# Characteristic polynomial has degree n and leading coefficent (-1)^n

1. Jul 22, 2013

### Bipolarity

I've been looking for proof of the fact that the characteristic polynomial of an n by n matrix has degree n with leading coefficient $(-1)^{n}$.

I first tried proving it myself but my method is a bit strange (it does use induction though) and I am doubting the rigor, so could perhaps someone please post a link to the proof? I've been looking around without much success. Thanks!

BiP

2. Jul 22, 2013

### jgens

If you want to do this by induction, then my suggestion would be to use the cofactor expansion of the determinant. There are other ways of doing this though that avoid induction.

3. Jul 22, 2013

### hilbert2

http://www.math.uri.edu/~eaton/NotesCh5.pdf , see Theorem 5.3.

4. Jul 22, 2013

### Mandelbroth

Well, it seems fairly straightforward. You have a matrix $\mathbf{A}=\begin{bmatrix} a_{1,1} & a_{1,2} & \cdots & a_{1,n} \\ a_{2,1} & a_{2,2} & \cdots & a_{2,n} \\ \vdots & \vdots & \ddots & \vdots \\ a_{n,1} & a_{n,2} & \cdots & a_{n,n}\end{bmatrix}$.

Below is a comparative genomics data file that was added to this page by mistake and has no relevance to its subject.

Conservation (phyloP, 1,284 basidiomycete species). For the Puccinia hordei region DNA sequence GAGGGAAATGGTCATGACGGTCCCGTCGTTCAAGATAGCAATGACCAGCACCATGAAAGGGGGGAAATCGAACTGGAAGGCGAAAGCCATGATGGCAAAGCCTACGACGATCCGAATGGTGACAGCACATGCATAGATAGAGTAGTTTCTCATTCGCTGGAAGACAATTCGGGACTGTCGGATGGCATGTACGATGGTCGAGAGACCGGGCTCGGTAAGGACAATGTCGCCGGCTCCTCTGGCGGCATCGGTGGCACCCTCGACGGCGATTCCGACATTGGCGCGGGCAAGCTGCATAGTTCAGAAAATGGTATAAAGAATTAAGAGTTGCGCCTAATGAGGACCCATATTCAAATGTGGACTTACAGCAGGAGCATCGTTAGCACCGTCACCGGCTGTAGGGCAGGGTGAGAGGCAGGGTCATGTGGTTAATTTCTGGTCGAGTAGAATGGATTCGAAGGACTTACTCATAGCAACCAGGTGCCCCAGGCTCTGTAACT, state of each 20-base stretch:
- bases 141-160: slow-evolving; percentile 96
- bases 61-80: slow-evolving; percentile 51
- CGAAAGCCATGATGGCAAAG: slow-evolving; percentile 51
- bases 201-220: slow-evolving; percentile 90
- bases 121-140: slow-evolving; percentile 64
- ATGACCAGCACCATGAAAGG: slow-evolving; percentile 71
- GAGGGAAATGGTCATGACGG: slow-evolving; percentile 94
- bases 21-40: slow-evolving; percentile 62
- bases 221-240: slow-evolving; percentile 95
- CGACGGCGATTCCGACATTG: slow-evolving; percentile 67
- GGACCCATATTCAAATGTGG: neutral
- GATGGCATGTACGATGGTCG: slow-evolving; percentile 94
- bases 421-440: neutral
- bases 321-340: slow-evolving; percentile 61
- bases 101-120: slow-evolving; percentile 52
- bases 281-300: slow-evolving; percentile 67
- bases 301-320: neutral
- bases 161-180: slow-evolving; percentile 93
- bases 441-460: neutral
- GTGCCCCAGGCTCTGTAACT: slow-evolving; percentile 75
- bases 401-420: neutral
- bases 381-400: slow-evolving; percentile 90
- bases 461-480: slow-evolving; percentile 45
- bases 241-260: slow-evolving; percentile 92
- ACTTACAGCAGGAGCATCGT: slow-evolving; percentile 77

To find the characteristic polynomial, we consider $\det(\mathbf{A}-\lambda\mathbf{I})=\det\begin{bmatrix} a_{1,1}-\lambda & a_{1,2} & \cdots & a_{1,n} \\ a_{2,1} & a_{2,2}-\lambda & \cdots & a_{2,n} \\ \vdots & \vdots & \ddots & \vdots \\ a_{n,1} & a_{n,2} & \cdots & a_{n,n}-\lambda\end{bmatrix}=0$. The proof should then become fairly evident when considering the definition of the determinant. I'm tired and lazy right now, though, so I'm going to leave it at that.

As an aside, some authors choose to define the characteristic polynomial as $\det(\lambda\mathbf{I}-\mathbf{A})=0$, in which case the factor of $(-1)^n$ is unnecessary.

I'd like to see your proof by induction, though. That might be a fun read.